A recent Forbes article highlights the major challenges companies face when it comes to new product introduction (NPI), while also addressing how these problems can be solved with an innovative approach towards the whole NPI process. The article highlights that 85% of respondents in a PWC survey claim they are focused on gaining near-term operational efficiencies to drive revenue growth. However, if research numbers are to be believed, 91% of the market still uses spreadsheets and electronic tools to track product requirements!

The data from Forbes clearly showcases that while effort is being put towards making production processes across industry segments more efficient, the NPI process on the whole is left far behind from an Industry 4.0, and innovation perspective. The solution suggested is the active inculcation of innovation, leveraging modern IT solutions and AI, along with cross-functional and cross-organizational collaboration as a means of improving NPI cycle times and its overall effectiveness.

On this article, we will focus on specific issues which make NPI complex for electronics manufacturers, and how a modern MES platform can help bring Industry 4.0 to the NPI process.

NPI Challenges Explained

The electronics industry as a manufacturing segment faces pressures unlike any other when it comes to new product introduction. Yet, the process involved in delivering better NPI results is far from perfect. Challenges begin with the sheer nature of the industry, where rapid technological improvements mean OEMs must deliver new and improved products faster than ever. The smart devices segment bears testament to this, with some companies introducing multiple models of their smartphones or tablets in one year. The need to introduce enhanced products which are more technologically advanced is the tip of the NPI iceberg.

The next challenge is being able to rally the entire supply chain to coordinate, from conceptualization to prototyping, resulting in a workable design. It means the supplied product should be created with minimum revisions to the specifications and the BOM. The need to collaborate without organizational boundaries to ensure what is envisioned gets delivered as a product requires hyper-connectivity, hyper-collaboration and hyper-standardization across the entire supply chain. Further, the collaboration must extend after development, across multiple production units which may be spread across the world and may have local norms dictating what raw materials or subassembly configurations may or may not be used.

Manufacturers are pressured now more than ever to deliver customized products at affordable prices. This exerts pressure on design, engineering and ultimately on production to incorporate customizations, such that economies of scale can still be realized and the bottom line doesn’t get impacted.

Another aspect of great importance when it comes to incorporating complex material inputs and technologies in products is the possibility of errors creeping into the production, if everything from specifications to BOM and recipes to routes aren’t standardized and version controlled. Unless the NPI process is configured to deliver a zero-fault production, quality errors in actual, assembled products malfunctioning at the customer’s end can do far more damage than a simple monetary loss.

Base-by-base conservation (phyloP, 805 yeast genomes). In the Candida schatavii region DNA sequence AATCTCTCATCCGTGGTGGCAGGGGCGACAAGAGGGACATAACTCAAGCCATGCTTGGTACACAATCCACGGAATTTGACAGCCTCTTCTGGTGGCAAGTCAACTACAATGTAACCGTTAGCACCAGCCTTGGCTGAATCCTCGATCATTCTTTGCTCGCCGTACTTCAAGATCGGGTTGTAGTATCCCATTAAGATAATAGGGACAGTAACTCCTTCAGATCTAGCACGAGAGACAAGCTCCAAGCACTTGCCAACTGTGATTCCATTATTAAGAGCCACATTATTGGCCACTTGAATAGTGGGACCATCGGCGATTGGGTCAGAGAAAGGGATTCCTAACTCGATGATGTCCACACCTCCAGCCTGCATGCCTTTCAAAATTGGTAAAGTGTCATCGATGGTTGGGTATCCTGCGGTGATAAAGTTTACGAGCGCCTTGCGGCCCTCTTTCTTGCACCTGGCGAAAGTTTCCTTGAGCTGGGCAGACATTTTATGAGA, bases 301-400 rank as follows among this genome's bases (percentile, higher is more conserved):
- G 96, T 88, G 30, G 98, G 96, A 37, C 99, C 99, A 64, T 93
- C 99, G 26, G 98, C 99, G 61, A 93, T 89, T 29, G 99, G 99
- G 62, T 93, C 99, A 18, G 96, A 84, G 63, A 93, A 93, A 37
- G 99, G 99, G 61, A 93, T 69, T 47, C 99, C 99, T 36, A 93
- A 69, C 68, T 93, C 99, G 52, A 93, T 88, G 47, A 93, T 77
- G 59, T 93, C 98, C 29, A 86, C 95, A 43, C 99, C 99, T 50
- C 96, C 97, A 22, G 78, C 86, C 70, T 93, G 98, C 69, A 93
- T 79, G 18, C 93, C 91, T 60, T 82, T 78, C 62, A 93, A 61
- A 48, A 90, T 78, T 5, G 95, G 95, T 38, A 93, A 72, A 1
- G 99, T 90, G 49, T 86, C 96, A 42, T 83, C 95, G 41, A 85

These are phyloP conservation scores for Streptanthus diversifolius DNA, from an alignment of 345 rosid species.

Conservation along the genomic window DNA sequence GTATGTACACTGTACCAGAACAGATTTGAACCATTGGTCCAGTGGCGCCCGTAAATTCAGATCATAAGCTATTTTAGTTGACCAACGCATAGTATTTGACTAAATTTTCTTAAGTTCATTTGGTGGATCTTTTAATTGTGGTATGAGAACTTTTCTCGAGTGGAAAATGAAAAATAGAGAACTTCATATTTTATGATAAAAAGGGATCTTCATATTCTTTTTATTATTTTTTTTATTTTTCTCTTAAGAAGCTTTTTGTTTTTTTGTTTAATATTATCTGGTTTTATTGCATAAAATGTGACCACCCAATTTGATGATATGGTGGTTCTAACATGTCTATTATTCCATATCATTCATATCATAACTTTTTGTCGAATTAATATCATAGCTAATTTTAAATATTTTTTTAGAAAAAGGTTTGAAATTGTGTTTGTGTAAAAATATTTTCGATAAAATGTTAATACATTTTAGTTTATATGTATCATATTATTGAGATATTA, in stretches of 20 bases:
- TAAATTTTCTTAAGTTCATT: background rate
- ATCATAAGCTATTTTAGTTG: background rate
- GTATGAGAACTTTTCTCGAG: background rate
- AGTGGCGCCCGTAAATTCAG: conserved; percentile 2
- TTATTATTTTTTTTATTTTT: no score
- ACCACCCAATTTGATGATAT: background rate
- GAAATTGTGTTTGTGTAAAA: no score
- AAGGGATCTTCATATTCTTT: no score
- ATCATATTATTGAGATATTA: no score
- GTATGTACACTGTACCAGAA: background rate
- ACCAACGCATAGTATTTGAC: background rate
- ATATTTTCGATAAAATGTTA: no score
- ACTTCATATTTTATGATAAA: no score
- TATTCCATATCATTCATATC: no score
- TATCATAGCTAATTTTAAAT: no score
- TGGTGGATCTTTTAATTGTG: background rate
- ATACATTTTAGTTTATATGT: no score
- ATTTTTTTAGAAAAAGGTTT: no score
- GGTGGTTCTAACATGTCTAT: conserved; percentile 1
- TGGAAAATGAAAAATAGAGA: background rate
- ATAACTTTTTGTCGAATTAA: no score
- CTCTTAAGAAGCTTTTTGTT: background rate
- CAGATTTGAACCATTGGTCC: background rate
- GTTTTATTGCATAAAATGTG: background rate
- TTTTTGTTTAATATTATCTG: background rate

So, how does an OEM or an EMS provider ensure that they not only reduce their cycle time for NPI, but deliver and design products fit for supply? How do they ensure the NPI entails minimum possible iterations and a high degree of success across multiple manufacturing locations?

What a modern MES brings: Industry 4.0 to the NPI process

Product CAD visualization – Critical Manufacturing MES

The Forbes article referenced finds spreadsheets and a lack of cross-functional collaboration to be the biggest hurdles in improving NPI. It claims that 91% of companies still use a pre-Industry 4.0 approach towards NPI, which leads to delay in BOM finalization and contributes to errors in manufacturing.

For the electronics industry, an MES platform, designed specifically to meet the industry’s NPI and production management needs, might be the key to improving their time to market (TTM), with assured quality in high volume production. Let’s understand how.

Integration & collaboration.  MES as a platform is an overarching application which not only delivers/enables all technologies in the Industry 4.0 gamut; it integrates with other IT applications from design to automation and from the ERP to the SCM. When the NPI process executes through the MES, it allows all inputs from design to prototyping to be recorded, versioned and controlled. However, what the MES delivers as a softer but perhaps more important result is bringing all stakeholders on the same page from an NPI perspective.

Case in point; consider that after initial conceptualization, changes are made to the product design by Engineering. Such changes could reflect in the production process or sub-assemblies, which impacts the BOM and the eventual product quality. With the MES, any change made is not only documented but is communicated to relevant stakeholders. This includes suppliers and external stakeholders, which allows for changes to be made at their end faster, modifications to happen and new inputs to be received at the manufacturer’s end. It enables the expedient execution of the planned iteration/change/upgrade. This end-to-end visibility leads to tighter collaboration and spurs innovation through the better use of IT infrastructure across the supply chain.